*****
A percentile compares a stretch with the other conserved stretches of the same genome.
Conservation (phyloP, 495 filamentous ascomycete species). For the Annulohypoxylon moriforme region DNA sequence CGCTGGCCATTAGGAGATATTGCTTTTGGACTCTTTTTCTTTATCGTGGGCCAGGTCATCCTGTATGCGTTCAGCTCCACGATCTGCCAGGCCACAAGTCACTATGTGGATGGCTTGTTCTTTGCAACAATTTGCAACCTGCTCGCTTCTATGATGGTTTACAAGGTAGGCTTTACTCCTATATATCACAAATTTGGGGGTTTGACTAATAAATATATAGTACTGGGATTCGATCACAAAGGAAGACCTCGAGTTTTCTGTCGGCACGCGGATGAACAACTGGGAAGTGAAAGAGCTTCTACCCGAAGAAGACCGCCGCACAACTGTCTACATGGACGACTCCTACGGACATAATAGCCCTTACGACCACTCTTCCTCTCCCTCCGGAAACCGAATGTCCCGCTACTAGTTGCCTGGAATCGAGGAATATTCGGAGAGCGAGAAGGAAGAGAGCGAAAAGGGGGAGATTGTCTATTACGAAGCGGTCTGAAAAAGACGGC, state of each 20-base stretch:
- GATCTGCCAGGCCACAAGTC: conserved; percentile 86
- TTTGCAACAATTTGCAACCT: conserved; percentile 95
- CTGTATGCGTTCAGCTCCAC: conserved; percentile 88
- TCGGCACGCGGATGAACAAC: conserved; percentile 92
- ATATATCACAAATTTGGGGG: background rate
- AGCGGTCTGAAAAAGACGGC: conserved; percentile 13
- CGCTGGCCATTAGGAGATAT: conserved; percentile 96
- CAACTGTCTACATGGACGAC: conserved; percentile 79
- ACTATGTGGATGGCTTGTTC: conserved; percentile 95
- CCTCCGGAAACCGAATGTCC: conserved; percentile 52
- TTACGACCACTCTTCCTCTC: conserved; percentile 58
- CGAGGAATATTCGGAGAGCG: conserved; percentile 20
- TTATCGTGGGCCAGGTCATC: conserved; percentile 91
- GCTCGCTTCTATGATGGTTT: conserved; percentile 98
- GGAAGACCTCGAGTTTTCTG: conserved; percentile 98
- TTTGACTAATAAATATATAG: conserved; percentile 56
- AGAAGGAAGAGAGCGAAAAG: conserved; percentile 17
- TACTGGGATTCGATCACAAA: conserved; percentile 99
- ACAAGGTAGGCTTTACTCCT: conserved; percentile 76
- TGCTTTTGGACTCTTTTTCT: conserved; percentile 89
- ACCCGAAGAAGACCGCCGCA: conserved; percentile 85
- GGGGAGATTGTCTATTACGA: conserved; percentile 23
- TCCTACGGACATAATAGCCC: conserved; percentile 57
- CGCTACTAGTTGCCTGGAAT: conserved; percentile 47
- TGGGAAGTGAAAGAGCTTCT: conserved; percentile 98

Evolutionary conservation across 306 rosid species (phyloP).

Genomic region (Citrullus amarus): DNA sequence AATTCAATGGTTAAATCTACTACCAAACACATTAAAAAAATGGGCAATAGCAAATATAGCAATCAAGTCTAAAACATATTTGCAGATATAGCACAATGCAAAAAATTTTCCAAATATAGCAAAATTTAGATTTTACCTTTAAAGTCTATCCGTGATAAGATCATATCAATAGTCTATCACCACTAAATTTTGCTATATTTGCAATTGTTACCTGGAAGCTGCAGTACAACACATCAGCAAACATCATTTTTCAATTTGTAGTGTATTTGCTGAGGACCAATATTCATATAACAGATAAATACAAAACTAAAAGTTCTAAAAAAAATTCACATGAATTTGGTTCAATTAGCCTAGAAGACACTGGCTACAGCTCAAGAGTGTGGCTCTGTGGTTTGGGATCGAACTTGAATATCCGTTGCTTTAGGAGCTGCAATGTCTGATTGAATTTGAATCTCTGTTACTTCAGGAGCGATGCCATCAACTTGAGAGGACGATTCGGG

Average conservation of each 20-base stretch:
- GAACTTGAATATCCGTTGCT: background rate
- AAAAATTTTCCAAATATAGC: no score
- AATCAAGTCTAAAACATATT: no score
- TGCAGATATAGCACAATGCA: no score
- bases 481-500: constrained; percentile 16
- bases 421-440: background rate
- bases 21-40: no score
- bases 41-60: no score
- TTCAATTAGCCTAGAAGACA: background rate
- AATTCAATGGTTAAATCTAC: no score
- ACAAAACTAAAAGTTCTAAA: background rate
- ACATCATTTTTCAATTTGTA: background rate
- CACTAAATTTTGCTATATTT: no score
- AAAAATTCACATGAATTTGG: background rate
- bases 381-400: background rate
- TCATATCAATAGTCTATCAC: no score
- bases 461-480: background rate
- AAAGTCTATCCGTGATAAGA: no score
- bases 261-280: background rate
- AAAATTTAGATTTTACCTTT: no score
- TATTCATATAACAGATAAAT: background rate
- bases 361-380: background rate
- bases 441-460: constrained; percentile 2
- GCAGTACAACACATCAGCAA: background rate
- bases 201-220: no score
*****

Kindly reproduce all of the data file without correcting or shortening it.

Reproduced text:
A percentile compares a stretch with the other conserved stretches of the same genome.
Conservation (phyloP, 495 filamentous ascomycete species). For the Annulohypoxylon moriforme region DNA sequence CGCTGGCCATTAGGAGATATTGCTTTTGGACTCTTTTTCTTTATCGTGGGCCAGGTCATCCTGTATGCGTTCAGCTCCACGATCTGCCAGGCCACAAGTCACTATGTGGATGGCTTGTTCTTTGCAACAATTTGCAACCTGCTCGCTTCTATGATGGTTTACAAGGTAGGCTTTACTCCTATATATCACAAATTTGGGGGTTTGACTAATAAATATATAGTACTGGGATTCGATCACAAAGGAAGACCTCGAGTTTTCTGTCGGCACGCGGATGAACAACTGGGAAGTGAAAGAGCTTCTACCCGAAGAAGACCGCCGCACAACTGTCTACATGGACGACTCCTACGGACATAATAGCCCTTACGACCACTCTTCCTCTCCCTCCGGAAACCGAATGTCCCGCTACTAGTTGCCTGGAATCGAGGAATATTCGGAGAGCGAGAAGGAAGAGAGCGAAAAGGGGGAGATTGTCTATTACGAAGCGGTCTGAAAAAGACGGC, state of each 20-base stretch:
- GATCTGCCAGGCCACAAGTC: conserved; percentile 86
- TTTGCAACAATTTGCAACCT: conserved; percentile 95
- CTGTATGCGTTCAGCTCCAC: conserved; percentile 88
- TCGGCACGCGGATGAACAAC: conserved; percentile 92
- ATATATCACAAATTTGGGGG: background rate
- AGCGGTCTGAAAAAGACGGC: conserved; percentile 13
- CGCTGGCCATTAGGAGATAT: conserved; percentile 96
- CAACTGTCTACATGGACGAC: conserved; percentile 79
- ACTATGTGGATGGCTTGTTC: conserved; percentile 95
- CCTCCGGAAACCGAATGTCC: conserved; percentile 52
- TTACGACCACTCTTCCTCTC: conserved; percentile 58
- CGAGGAATATTCGGAGAGCG: conserved; percentile 20
- TTATCGTGGGCCAGGTCATC: conserved; percentile 91
- GCTCGCTTCTATGATGGTTT: conserved; percentile 98
- GGAAGACCTCGAGTTTTCTG: conserved; percentile 98
- TTTGACTAATAAATATATAG: conserved; percentile 56
- AGAAGGAAGAGAGCGAAAAG: conserved; percentile 17
- TACTGGGATTCGATCACAAA: conserved; percentile 99
- ACAAGGTAGGCTTTACTCCT: conserved; percentile 76
- TGCTTTTGGACTCTTTTTCT: conserved; percentile 89
- ACCCGAAGAAGACCGCCGCA: conserved; percentile 85
- GGGGAGATTGTCTATTACGA: conserved; percentile 23
- TCCTACGGACATAATAGCCC: conserved; percentile 57
- CGCTACTAGTTGCCTGGAAT: conserved; percentile 47
- TGGGAAGTGAAAGAGCTTCT: conserved; percentile 98

Evolutionary conservation across 306 rosid species (phyloP).

Genomic region (Citrullus amarus): DNA sequence AATTCAATGGTTAAATCTACTACCAAACACATTAAAAAAATGGGCAATAGCAAATATAGCAATCAAGTCTAAAACATATTTGCAGATATAGCACAATGCAAAAAATTTTCCAAATATAGCAAAATTTAGATTTTACCTTTAAAGTCTATCCGTGATAAGATCATATCAATAGTCTATCACCACTAAATTTTGCTATATTTGCAATTGTTACCTGGAAGCTGCAGTACAACACATCAGCAAACATCATTTTTCAATTTGTAGTGTATTTGCTGAGGACCAATATTCATATAACAGATAAATACAAAACTAAAAGTTCTAAAAAAAATTCACATGAATTTGGTTCAATTAGCCTAGAAGACACTGGCTACAGCTCAAGAGTGTGGCTCTGTGGTTTGGGATCGAACTTGAATATCCGTTGCTTTAGGAGCTGCAATGTCTGATTGAATTTGAATCTCTGTTACTTCAGGAGCGATGCCATCAACTTGAGAGGACGATTCGGG

Average conservation of each 20-base stretch:
- GAACTTGAATATCCGTTGCT: background rate
- AAAAATTTTCCAAATATAGC: no score
- AATCAAGTCTAAAACATATT: no score
- TGCAGATATAGCACAATGCA: no score
- bases 481-500: constrained; percentile 16
- bases 421-440: background rate
- bases 21-40: no score
- bases 41-60: no score
- TTCAATTAGCCTAGAAGACA: background rate
- AATTCAATGGTTAAATCTAC: no score
- ACAAAACTAAAAGTTCTAAA: background rate
- ACATCATTTTTCAATTTGTA: background rate
- CACTAAATTTTGCTATATTT: no score
- AAAAATTCACATGAATTTGG: background rate
- bases 381-400: background rate
- TCATATCAATAGTCTATCAC: no score
- bases 461-480: background rate
- AAAGTCTATCCGTGATAAGA: no score
- bases 261-280: background rate
- AAAATTTAGATTTTACCTTT: no score
- TATTCATATAACAGATAAAT: background rate
- bases 361-380: background rate
- bases 441-460: constrained; percentile 2
- GCAGTACAACACATCAGCAA: background rate
- bases 201-220: no score